Cardboard loom weaving is fun and easy, and kids will be amazed with the projects they can make using just a piece of cardboard and some yarn scraps. In this post, you’ll learn how to make a cardboard weaving loom, how to weave on it, and how to take your finished weaving project off the loom.
Great Weaving Activity for Beginners
The other day I taught the kids how to weave on a cardboard loom. They’ve shown a real interest in fibre crafts lately, so I’m introducing them to the basics of some of my favourites. I’ve taught them braid on a cardboard braiding board, and how to knit on a toilet roll loom, and they loved those activities, so I knew they’d enjoy weaving too.
We’ve done a lot of lacing and weaving activities over the years but this was the hooligans’ first time weaving on an actual loom. They were surprised by how quick and easy it was to do and they were thrilled with the way their projects turned out.
Edited to add: We’ve since learned the art of circle weaving, so be sure to check out our cardboard circle loom project and our woven CD dream catchers. We’ve also tried stick weaving as well, which is really fun
Loom weaving is a relaxing activity that kids can do in their down-time or while watching t.v. or even to pass the time in the car. Most kids don’t get the opportunity to learn these classic, old-fashioned hand-crafts anymore, so I’m thrilled that my hooligans are so keen to learn them.
What can you make on a Cardboard Loom?
You can make all kinds of weaving projects on a homemade loom. Some simple projects for kids are:
- scarves and bracelets
- wall hangings
- pot holders and placemats
I plan to introduce the kids to circular weaving next, so I’ll share that process and the photos too!
For now, let’s make our cardboard loom and get weaving!
How to Make a Cardboard Weaving Loom
- piece of sturdy cardboard
- colourful yarn
- plastic sewing needle
To Make Your Loom
- Cut a piece of cardboard to the length and width that you want your loom to be.
- Snip evenly spaced cuts across one end of the loom. You can make as many cuts as you like, but be sure to space them evenly.
- Make identical cuts at the other end of your loom. You can use a pencil and ruler to line them up perfectly, but we just eyeballed ours.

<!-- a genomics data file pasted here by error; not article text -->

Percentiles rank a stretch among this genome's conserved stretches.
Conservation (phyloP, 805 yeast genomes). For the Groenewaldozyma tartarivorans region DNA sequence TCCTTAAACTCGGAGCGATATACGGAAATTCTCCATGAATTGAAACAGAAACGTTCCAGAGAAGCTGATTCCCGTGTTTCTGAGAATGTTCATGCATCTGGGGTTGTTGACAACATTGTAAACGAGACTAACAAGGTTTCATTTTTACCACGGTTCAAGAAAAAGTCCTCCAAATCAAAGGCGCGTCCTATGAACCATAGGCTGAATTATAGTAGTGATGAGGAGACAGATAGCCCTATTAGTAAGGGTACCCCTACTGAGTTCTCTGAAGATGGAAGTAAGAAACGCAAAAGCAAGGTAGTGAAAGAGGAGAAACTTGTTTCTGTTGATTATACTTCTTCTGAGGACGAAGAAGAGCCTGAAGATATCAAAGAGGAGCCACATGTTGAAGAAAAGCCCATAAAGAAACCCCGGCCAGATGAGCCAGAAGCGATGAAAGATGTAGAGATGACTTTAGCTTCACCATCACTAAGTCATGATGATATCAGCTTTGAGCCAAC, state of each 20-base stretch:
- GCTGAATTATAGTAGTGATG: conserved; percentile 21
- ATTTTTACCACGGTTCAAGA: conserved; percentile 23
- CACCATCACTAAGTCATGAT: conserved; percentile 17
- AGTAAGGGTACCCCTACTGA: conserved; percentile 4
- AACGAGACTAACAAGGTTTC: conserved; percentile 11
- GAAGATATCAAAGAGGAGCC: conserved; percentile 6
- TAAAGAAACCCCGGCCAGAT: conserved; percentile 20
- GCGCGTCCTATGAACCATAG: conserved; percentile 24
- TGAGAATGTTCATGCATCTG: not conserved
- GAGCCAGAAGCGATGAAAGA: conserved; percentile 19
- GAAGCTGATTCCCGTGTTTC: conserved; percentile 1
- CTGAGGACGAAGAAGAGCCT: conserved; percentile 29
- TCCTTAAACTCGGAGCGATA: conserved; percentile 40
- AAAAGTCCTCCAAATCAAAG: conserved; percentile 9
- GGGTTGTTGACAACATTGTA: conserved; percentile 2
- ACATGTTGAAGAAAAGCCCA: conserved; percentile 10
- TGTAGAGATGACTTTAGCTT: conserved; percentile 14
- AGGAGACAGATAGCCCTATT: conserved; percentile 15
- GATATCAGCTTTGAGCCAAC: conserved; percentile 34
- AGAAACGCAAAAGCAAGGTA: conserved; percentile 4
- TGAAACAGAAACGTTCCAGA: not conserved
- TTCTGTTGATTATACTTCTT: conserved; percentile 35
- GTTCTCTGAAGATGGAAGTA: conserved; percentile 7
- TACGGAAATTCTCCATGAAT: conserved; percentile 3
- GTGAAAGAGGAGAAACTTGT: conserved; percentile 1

Warp and Weft
- Next, you’ll need to make your warp. The warp refers to the strings that run lengthwise on a weaving loom while the weft refers to the yarn that you weave horizontally over and under these strings.
- To create your warp, secure a long piece of yarn in the first slit on one of the ends of your loom. Tape the tail to the back of your loom.
- Carry this piece of yarn down the front of the loom to the matching slit at the bottom, and bring it back up behind the loom the second slit. Pull it down the front of the loom again, and up the back to the 3rd slit. Continue until you reach the end of the loom.
- Cut your yarn and tape that tail to the back of the loom.
Now you’re ready to weave!
How to Weave on a Cardboard Loom
To begin weaving, thread a 1-2 foot length of yarn through your sewing needle. Keeping it under 2 feet will minimize tangles and frustration.
Starting at one end of the loom, weave your needle under and over the warp strings on your loom. Continue back and forth across the loom until the yarn runs out. Finish at an edge and leave the tail hanging loosely at that edge.
Begin where you left off, with a new colour or with more of the same yarn. Leave a little tail when you begin with this new piece of yarn. You’ll tie the tails together when you finish your project.
Don’t pull too tight…
Try not to pull your yarn too tight as you’re weaving, or the shape of your project will become a little wonky. In the next photo, you’ll see how the project is narrower in the middle than at the edges. That’s totally understandable, considering it was this hooligan’s first weaving experience, but that’s what I mean when I say “a little wonky”.
I LOVE her finished project though. We added beads to the ends, and turned it into a bookmark.
To keep your rows free of gaps:
As you work, gently use your fingers to push your rows together so they’re nice and snug.
Continue weaving until your project reaches a length that you’re happy with or until you reach the end of your loom. Cut the yarn, leaving a little tail.
How to take Your Weaving Off the Loom
Taking your weaving off the loom is easy, but you’ll need to take care of the loose ends on the sides of your project first. If you’re striving for a polished look, you can weave the tails into the stitches that run down the end of your woven piece. If you’re not too fussy just knot them together and snip off the excess yarn.
To remove your project from the loom, through the warp strings on the back of your loom, and gently pry the strings out of the notches in the cardboard.
You’ll have 2 tails that need to be dealt with: the tail that you started your project with and the tail that you finished with. Tie these to the closest warp strings.
Finish by tying your warp strings together in two’s (see above photo).
And that’s all there is to weaving on a cardboard loom! Wasn’t that easy?
What will your kids turn their woven piece into? And what will they make next?
Hopefully they continue to have lots of fun with their homemade weaving loom. May it be the start of a life-long love affair with good old-fashioned fibre crafts.
More Yarn Crafts For Kids
- French Knitting on a Cardboard Roll
- Homemade Braiding Board
- Yarn-Wrapped Popsicle Stick Dolls
- God’s Eye Craft
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Jackie is a mom, wife, home daycare provider, and the creative spirit behind Happy Hooligans. She specializes in kids’ crafts and activities, easy recipes, and parenting. She began blogging in 2011, and today, Happy Hooligans inspires more than 2 million parents, caregivers and Early Years Professionals all over the globe.